President Vladimir Putin on Monday officially suspended Russia's participation in a key Cold War-era arms treaty, after the US first moved to ditch the INF deal.
Putin "signed a decree regarding the suspension of Russia's participation in the agreement between the USSR and the US," the Kremlin said in a statement.
The move was taken following "a violation of the United States of its obligations under the treaty," it said.
Moscow and Washington have accused one another of breaching the Intermediate-Range Nuclear Forces agreement concluded between the US and the former Soviet Union in 1987.
US President Donald Trump said in February that Washington would start a process to withdraw from the deal within six months.
Putin responded soon after that Russia was planning to suspend its involvement.
He said Russia would seek to develop medium-range missiles in response to what he said were similar projects in the US, raising the spectre of a new arms race.
In his state of the nation address last month, Putin threatened to deploy new missiles against Western capitals.
The longtime Russian leader warned Washington against deploying any new missiles in Europe following the collapse of the treaty, saying Moscow would consider it a "serious threat".
US Secretary of State Mike Pompeo dismissed the threats as "bluster" designed to divide Washington and its allies.
Brokered by US president Ronald Reagan and Soviet leader Mikhail Gorbachev, the INF treaty ended a superpower buildup of warheads that had frightened Europe.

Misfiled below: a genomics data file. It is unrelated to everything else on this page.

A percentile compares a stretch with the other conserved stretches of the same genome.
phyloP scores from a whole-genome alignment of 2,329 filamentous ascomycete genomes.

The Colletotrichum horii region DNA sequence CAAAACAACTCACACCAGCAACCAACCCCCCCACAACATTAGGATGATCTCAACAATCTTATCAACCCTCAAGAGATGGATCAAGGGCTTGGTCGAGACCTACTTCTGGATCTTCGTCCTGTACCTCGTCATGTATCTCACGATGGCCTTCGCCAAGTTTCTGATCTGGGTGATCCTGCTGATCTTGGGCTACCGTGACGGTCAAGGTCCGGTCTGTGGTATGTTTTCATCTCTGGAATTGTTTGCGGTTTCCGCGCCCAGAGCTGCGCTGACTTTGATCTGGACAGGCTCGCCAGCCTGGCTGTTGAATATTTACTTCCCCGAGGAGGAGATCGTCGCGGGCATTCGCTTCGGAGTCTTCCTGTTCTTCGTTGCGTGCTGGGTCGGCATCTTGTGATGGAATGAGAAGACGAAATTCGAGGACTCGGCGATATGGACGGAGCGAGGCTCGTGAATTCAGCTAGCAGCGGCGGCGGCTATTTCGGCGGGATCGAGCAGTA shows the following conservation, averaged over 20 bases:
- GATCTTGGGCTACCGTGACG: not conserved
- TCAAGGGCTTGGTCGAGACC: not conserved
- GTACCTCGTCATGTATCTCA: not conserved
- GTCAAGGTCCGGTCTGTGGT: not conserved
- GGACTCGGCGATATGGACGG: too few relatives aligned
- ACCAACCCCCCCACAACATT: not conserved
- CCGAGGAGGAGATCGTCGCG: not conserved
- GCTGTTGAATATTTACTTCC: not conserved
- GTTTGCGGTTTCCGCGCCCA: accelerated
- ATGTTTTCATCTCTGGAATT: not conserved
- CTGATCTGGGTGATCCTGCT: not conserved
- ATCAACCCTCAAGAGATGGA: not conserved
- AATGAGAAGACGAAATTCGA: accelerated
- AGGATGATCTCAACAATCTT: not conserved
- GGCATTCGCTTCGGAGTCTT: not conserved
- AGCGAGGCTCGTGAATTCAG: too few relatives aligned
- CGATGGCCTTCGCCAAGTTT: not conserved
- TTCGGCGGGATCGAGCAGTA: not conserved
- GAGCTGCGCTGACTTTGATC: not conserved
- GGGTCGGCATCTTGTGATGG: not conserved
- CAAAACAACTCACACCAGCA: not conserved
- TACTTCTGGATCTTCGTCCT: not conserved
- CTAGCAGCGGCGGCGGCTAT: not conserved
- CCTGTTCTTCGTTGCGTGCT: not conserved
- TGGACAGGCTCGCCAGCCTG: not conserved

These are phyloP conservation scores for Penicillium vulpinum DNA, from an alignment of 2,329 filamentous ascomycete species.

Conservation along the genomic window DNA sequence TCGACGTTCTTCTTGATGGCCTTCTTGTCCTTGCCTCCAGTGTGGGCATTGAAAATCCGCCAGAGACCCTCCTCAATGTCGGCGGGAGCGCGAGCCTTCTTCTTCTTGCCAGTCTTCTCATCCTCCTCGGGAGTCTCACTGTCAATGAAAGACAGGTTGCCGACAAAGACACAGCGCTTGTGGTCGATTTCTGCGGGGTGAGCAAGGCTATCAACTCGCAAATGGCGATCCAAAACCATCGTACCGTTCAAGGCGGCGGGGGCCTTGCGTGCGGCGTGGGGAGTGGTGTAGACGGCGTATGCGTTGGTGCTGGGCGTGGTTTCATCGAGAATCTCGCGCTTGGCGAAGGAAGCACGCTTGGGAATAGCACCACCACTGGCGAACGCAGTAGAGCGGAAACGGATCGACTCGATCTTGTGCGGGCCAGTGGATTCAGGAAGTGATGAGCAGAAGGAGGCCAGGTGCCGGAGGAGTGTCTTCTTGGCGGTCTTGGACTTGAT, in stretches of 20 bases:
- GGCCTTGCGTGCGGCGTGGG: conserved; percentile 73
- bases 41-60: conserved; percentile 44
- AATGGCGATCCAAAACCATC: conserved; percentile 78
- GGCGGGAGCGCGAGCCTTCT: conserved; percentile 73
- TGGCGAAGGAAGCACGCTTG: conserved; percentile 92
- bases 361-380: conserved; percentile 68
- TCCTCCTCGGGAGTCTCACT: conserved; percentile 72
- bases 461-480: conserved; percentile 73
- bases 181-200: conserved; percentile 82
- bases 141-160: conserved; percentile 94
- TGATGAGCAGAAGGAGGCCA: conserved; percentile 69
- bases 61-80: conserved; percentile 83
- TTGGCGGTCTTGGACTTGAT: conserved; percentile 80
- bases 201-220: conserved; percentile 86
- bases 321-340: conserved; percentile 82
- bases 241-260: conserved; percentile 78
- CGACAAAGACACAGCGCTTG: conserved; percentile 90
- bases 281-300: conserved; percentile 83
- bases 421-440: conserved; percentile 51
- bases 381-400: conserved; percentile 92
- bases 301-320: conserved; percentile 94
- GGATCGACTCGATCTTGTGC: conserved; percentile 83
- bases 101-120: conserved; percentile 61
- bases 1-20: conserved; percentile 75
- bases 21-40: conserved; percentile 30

It banned ground-launched missiles with a range of 500 to 5,500 kilometres (300 to 3,400 miles).
The deal addressed Soviet nuclear-tipped ballistic missiles targeting Western capitals, but put no restrictions on other major military actors such as China.
NATO has said that US allies "fully support" its withdrawal from the pact, insisting that Russia's 9M729 ground-launched cruise missile systems violate the treaty.
European leaders have voiced fears over the consequences of the treaty's demise and called on Russia to address concerns before the US formally leaves in August.
Last week, UN Secretary General Antonio Guterres warned that "key components of the international arms control architecture are collapsing".
Moscow has also expressed concern that Washington's decision to withdraw from the INF could jeopardise the extension of the New START treaty.
That agreement, which caps the number of nuclear warheads held by Washington and Moscow, expires in 2021.